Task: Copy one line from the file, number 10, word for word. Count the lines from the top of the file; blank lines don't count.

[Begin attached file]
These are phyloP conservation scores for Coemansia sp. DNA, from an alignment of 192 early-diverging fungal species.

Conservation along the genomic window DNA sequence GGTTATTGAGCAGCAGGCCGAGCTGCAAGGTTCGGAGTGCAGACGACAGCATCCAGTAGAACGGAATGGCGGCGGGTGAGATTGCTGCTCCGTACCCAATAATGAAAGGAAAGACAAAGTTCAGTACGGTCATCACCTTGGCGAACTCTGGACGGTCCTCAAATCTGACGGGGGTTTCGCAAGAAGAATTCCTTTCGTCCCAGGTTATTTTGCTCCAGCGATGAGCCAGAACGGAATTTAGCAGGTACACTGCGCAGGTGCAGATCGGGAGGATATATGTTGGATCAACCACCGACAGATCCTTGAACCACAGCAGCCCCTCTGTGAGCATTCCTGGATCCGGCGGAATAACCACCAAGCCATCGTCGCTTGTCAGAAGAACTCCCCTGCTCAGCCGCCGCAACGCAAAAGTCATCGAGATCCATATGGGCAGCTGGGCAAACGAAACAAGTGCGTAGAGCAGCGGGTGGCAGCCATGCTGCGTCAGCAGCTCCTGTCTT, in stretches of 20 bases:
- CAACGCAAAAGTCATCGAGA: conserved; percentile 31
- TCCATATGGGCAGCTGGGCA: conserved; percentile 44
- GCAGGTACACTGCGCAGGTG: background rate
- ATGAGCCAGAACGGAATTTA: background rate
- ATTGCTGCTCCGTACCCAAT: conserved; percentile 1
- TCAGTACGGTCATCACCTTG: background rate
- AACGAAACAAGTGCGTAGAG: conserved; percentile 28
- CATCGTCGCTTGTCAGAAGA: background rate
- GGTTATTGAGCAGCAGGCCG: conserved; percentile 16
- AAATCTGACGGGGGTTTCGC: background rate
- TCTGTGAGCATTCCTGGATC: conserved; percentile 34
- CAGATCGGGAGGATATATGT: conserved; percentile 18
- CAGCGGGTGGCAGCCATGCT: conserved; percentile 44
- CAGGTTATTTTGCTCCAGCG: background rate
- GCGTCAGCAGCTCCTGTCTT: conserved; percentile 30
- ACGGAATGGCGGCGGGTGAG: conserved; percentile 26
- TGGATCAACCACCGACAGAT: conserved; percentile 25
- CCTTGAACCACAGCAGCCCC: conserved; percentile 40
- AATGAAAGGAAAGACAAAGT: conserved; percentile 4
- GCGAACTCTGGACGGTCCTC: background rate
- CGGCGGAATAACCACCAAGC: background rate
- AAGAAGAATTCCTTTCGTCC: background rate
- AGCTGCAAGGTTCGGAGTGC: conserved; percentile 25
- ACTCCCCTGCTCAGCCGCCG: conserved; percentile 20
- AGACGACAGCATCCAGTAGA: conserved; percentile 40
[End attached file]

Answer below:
- CATCGTCGCTTGTCAGAAGA: background rate